You can arrive at the organic traffic data by going to: "Traffic Sources" > "Keywords" > "Non-Paid." In order to filter out your brand keywords, just go to the "Filter Keywords," select "Excluding," and enter your brand keywords and misspellings (separating each phrase with the pipe character "|" as a delimiter).  Then you just click "Go" and you'll have the list of non-brand keywords driving traffic to your site, along with several key metrics like visits, pages/visit, average time on site, percent new visits, and bounce rate. For a more visual representation of the process, check out this Slideshare presentation.


Once you've peeled away the layers to isolate your non-brand traffic and conversions, you can start to look at keyword-level metrics. When paired with SERP ranking data, non-brand keyword analytics data can be extremely actionable.  For instance, you could recognize that you have the No. 1 ranking for a high-volume keyword that is driving significant traffic, but not converting a significant number of visitors into customers. Since you know what page on your site is ranking for that term, you can analyze the page and apply conversion optimization best practices (e.g., add a more prominent and/or compelling call-to-action) and realize a higher conversion rate.


Moving beyond simple rank tracking to more advanced methods of measurement and analysis is critical to the success of your SEO program. Scrutinizing your page-level rankings, content and link gaps, and web analytics will give you a significant advantage over less savvy competitors and help you get to the top of the SERPs.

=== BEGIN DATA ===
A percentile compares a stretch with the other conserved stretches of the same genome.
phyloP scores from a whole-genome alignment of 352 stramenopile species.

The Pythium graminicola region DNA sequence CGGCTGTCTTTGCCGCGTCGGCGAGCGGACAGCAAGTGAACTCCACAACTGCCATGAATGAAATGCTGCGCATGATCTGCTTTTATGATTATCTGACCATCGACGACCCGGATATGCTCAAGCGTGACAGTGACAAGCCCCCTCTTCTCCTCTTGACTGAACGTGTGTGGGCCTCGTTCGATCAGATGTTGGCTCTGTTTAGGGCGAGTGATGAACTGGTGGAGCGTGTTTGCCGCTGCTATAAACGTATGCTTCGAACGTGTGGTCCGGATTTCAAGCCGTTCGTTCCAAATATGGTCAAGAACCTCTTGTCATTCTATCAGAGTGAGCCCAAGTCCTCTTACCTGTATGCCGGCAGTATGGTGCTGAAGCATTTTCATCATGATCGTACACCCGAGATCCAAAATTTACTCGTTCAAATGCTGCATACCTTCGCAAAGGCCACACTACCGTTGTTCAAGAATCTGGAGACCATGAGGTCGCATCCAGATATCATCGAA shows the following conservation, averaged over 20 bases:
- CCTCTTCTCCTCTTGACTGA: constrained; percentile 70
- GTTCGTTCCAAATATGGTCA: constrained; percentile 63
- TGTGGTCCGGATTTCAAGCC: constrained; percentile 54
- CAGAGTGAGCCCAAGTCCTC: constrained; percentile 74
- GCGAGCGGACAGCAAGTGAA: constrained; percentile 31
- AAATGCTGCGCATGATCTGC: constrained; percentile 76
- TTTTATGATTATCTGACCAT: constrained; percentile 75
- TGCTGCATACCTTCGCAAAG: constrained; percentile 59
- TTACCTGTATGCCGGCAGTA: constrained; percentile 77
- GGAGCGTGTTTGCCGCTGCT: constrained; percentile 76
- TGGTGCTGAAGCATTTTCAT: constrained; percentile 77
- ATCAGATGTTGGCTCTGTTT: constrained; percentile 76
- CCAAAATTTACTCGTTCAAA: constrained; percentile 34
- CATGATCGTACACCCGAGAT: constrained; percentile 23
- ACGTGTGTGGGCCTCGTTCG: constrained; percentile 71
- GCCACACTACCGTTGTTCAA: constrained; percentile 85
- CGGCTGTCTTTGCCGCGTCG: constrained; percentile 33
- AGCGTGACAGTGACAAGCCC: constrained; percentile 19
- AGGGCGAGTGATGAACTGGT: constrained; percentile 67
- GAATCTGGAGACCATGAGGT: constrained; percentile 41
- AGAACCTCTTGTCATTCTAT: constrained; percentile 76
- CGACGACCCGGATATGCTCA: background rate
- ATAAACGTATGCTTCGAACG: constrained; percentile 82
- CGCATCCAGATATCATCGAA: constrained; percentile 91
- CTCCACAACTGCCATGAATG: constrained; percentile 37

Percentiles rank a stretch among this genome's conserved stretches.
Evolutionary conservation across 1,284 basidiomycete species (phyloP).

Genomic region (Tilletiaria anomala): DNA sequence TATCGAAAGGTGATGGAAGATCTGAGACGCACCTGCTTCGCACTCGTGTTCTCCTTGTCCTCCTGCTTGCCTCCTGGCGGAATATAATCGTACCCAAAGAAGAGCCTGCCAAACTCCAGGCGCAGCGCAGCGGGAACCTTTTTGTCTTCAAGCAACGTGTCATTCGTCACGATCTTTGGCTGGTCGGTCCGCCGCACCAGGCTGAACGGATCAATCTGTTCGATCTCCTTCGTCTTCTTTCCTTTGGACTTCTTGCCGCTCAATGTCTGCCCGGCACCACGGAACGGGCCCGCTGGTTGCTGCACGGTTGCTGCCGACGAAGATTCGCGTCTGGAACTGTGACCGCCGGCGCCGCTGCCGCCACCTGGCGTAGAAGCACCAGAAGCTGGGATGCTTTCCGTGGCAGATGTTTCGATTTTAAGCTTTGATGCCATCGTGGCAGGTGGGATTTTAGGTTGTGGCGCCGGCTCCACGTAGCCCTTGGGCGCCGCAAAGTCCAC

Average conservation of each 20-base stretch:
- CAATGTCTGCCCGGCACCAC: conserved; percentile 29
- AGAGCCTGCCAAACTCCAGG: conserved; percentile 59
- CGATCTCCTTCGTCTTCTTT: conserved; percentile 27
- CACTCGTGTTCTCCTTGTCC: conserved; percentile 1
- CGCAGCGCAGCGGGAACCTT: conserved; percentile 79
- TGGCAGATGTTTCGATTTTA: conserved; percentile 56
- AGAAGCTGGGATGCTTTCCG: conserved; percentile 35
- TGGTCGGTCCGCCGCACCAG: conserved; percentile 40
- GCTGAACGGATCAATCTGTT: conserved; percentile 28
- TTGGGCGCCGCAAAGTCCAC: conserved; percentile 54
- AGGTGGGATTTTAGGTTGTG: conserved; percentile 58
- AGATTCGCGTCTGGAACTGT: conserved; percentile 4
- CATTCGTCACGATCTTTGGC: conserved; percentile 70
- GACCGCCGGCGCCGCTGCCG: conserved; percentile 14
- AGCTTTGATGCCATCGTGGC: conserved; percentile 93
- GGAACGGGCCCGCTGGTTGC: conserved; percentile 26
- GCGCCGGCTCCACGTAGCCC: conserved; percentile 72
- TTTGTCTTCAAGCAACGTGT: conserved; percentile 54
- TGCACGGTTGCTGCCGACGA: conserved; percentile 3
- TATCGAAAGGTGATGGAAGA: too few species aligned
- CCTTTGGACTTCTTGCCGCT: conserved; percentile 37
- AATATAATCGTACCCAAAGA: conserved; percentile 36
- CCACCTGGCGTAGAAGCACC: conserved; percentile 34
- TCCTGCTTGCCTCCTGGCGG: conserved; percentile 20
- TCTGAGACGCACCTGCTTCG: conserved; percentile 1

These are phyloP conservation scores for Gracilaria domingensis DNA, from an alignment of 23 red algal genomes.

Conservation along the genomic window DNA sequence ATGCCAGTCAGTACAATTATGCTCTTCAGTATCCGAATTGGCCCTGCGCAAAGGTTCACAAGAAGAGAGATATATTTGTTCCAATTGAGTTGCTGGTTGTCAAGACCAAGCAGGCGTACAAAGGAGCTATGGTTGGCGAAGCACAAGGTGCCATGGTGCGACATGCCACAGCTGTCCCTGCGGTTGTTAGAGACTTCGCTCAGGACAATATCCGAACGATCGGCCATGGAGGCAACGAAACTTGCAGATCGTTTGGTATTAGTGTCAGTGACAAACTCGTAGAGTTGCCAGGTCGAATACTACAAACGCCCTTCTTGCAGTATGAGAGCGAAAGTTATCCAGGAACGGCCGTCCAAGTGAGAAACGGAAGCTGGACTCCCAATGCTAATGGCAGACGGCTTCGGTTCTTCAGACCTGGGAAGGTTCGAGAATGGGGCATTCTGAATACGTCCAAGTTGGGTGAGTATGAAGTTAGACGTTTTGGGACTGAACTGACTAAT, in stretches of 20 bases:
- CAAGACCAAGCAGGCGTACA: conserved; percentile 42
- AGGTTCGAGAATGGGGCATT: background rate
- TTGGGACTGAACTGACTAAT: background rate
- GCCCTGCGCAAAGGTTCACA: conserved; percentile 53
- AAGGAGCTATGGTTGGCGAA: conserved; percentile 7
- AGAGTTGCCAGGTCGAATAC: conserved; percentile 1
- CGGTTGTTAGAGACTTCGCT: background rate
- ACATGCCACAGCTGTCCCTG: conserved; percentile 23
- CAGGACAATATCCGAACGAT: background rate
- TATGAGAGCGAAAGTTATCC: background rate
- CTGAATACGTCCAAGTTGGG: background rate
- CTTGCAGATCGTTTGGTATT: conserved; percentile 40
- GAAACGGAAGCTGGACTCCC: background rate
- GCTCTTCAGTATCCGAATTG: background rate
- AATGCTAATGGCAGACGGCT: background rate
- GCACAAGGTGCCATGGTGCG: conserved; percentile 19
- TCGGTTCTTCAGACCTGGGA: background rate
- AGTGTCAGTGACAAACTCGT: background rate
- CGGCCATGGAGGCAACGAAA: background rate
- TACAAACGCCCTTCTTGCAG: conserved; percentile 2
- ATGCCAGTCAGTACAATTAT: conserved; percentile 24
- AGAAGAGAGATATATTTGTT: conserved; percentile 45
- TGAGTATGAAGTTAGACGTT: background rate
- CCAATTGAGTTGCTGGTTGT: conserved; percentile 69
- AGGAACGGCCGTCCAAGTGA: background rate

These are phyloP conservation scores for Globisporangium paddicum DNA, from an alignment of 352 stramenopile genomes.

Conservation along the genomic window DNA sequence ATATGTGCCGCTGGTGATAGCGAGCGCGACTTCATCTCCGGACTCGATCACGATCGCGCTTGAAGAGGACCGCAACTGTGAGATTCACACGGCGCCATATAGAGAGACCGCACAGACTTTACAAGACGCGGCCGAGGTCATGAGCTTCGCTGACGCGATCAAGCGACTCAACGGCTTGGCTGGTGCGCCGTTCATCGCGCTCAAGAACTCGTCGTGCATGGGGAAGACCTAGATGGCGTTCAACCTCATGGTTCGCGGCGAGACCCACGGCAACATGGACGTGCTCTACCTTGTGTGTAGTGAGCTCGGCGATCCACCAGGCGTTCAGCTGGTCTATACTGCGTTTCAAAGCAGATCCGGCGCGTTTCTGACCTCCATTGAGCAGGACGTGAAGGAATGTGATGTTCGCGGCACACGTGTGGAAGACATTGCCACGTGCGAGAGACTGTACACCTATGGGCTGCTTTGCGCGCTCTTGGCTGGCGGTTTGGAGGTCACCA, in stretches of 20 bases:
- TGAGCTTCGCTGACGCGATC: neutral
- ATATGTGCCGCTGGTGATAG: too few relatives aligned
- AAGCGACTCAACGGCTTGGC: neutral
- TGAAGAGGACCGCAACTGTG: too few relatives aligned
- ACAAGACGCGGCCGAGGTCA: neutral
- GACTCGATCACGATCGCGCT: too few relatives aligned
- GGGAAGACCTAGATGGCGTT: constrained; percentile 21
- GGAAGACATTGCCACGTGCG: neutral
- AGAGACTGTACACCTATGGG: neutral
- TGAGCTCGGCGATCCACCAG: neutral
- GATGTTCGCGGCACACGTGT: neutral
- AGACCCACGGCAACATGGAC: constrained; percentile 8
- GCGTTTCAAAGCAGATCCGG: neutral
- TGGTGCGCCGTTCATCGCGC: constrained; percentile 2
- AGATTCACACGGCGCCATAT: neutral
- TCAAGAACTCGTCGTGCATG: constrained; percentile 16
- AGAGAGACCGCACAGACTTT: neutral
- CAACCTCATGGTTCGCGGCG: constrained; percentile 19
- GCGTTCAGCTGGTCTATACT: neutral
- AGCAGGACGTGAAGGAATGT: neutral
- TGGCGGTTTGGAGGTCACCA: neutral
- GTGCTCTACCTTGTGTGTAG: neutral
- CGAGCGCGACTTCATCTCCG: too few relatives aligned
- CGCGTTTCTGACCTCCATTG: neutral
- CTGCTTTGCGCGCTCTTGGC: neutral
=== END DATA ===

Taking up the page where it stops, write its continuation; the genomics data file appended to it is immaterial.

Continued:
Outside of allowing you to analyze your SEO program for further optimization, having non-brand conversion data can also help you develop an ROI model for your SEO program. And since SEO typically has one of the highest ROIs of any marketing channel, you can use the data to justify more budget and take your SEO program to the next level.


John Faris is online acquisition supervisor at Red Door Interactive.


On Twitter? Follow iMedia Connection at @iMediaTweet.

John Faris is Director of Online Acquisition at Red Door Interactive. He leads a team of experts that maximize high-quality website traffic, engagement, and conversions for Red Door clients, using proven internet marketing strategies. You can follow...

View full biography

Comments

to leave comments.

Commenter: Jeremy Godfrey

2010, August 10

I agree with your approach John, however i would encourage people to look beyond rank too as ultimately website conversions will deliver on your bottom line and that must be the objective of any SEO campaign. Reverse engineering your campaign from conversions to traffic to keyword ranking targets is a great way of understanding the cost of your campaign, as opposed to chasing higher rankings that don't provide the marginal return. Find out more at Tamar, the natural search conversion experts: http://blog.tamar.com/.